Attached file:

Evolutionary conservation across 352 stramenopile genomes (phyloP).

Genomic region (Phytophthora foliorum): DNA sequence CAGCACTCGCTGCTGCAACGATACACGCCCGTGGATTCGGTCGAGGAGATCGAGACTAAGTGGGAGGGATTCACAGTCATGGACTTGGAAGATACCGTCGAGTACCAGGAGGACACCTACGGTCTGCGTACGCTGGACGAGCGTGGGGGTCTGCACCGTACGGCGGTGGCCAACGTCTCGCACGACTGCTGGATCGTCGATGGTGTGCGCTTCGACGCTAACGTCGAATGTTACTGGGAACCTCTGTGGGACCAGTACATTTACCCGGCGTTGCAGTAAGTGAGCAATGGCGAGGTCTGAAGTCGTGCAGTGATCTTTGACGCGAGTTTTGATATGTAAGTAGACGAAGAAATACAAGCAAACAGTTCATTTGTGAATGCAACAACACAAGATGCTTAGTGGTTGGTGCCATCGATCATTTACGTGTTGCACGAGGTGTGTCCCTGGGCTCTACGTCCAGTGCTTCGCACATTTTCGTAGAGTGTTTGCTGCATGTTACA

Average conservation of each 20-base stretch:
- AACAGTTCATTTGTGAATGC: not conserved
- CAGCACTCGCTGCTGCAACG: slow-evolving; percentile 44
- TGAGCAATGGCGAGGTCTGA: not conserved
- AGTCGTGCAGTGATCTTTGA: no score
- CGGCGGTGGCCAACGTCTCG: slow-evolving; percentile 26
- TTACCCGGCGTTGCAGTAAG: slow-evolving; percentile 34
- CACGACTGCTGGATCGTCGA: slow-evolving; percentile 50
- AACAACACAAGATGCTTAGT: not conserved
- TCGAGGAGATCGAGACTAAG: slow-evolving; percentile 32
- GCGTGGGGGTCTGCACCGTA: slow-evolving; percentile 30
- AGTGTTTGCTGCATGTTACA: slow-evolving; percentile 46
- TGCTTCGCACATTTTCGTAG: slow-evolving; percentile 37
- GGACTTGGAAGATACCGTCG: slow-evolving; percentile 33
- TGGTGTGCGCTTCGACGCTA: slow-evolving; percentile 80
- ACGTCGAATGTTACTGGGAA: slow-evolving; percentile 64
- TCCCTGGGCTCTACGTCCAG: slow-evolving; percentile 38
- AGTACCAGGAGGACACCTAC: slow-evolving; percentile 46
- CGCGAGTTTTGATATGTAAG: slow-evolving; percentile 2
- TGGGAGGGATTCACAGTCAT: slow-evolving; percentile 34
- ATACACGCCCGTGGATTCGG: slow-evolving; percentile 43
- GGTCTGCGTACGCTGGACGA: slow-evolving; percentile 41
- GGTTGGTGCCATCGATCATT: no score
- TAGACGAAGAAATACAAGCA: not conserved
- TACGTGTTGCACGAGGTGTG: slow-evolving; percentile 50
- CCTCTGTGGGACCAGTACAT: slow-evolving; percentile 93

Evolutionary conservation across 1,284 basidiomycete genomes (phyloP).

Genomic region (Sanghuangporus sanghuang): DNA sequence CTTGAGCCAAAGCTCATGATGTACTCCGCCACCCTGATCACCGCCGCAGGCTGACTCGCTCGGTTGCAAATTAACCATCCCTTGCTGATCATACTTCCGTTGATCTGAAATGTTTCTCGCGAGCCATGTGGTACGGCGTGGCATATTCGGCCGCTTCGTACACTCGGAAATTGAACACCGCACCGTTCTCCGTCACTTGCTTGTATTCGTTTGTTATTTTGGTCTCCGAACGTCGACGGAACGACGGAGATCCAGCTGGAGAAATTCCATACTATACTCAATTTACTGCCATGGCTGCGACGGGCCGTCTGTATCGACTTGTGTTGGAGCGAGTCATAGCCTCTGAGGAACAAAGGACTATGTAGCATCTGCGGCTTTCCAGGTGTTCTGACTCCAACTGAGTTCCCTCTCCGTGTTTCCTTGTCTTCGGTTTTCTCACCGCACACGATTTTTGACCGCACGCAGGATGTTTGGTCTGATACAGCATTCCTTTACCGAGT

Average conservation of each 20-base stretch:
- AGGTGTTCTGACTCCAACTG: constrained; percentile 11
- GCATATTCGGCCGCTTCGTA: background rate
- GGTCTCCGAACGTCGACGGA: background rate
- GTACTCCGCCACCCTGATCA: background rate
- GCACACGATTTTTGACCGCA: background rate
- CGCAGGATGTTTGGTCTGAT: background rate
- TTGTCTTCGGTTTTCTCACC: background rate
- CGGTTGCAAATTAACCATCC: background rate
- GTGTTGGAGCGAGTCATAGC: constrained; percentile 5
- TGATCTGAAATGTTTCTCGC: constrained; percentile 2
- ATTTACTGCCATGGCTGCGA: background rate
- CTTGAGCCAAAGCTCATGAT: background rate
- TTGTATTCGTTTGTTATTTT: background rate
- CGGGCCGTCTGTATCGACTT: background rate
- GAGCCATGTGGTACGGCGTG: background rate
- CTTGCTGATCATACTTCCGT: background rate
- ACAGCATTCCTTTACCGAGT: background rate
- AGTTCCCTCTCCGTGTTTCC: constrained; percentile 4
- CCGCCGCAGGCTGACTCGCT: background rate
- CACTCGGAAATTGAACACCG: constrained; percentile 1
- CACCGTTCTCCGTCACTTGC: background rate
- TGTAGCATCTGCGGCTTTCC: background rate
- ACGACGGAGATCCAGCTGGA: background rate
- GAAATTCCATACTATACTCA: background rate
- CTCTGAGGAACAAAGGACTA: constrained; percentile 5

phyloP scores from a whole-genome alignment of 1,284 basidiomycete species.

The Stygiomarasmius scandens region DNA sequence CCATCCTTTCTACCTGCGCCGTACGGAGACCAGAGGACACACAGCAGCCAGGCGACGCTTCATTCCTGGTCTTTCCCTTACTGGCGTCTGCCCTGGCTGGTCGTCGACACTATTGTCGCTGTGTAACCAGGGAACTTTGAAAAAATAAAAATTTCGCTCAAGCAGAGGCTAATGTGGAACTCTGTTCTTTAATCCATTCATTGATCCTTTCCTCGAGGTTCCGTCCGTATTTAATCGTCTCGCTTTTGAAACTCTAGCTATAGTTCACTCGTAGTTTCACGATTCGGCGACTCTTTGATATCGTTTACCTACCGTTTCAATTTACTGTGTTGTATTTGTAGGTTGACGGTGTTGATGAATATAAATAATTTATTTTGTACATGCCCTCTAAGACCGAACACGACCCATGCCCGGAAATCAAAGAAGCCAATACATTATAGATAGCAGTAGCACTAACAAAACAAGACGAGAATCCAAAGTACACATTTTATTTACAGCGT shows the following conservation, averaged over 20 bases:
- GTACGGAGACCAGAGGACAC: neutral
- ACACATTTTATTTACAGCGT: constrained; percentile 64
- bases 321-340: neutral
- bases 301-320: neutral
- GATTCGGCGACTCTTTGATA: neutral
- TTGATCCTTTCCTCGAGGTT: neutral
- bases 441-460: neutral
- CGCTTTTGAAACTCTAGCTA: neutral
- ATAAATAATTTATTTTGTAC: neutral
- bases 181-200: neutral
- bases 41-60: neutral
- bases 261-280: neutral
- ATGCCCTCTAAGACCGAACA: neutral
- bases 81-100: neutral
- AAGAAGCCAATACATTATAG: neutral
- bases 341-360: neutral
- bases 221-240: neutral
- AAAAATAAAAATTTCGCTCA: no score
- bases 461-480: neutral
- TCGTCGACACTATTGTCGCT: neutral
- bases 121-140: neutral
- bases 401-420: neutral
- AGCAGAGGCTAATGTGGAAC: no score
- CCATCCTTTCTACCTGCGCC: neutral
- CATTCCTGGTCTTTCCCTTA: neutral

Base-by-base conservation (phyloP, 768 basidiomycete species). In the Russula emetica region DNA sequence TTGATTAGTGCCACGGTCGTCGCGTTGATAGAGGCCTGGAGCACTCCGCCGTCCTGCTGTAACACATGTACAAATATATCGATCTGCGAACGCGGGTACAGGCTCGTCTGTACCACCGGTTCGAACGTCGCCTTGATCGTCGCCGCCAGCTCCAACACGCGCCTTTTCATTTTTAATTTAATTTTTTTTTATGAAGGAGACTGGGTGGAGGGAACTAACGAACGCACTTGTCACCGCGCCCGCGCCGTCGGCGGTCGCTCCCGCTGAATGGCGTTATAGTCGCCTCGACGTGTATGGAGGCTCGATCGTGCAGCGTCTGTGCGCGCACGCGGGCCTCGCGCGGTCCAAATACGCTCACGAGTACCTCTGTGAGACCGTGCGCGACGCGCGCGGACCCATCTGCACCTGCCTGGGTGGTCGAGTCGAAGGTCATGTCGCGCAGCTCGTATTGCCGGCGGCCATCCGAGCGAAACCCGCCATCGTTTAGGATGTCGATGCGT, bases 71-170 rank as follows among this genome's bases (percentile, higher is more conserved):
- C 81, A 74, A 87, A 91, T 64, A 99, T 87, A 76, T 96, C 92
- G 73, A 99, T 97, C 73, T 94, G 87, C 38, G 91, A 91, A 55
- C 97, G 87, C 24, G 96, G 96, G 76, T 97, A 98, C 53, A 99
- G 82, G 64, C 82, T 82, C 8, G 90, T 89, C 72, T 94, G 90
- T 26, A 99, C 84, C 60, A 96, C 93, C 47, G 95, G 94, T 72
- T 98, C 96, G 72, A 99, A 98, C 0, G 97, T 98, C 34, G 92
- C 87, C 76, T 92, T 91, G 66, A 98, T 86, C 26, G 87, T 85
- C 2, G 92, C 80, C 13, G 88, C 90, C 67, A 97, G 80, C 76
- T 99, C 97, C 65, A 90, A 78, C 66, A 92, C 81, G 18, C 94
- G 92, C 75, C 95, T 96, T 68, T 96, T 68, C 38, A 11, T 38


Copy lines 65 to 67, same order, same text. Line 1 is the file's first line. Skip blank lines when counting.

- bases 441-460: neutral
- CGCTTTTGAAACTCTAGCTA: neutral
- ATAAATAATTTATTTTGTAC: neutral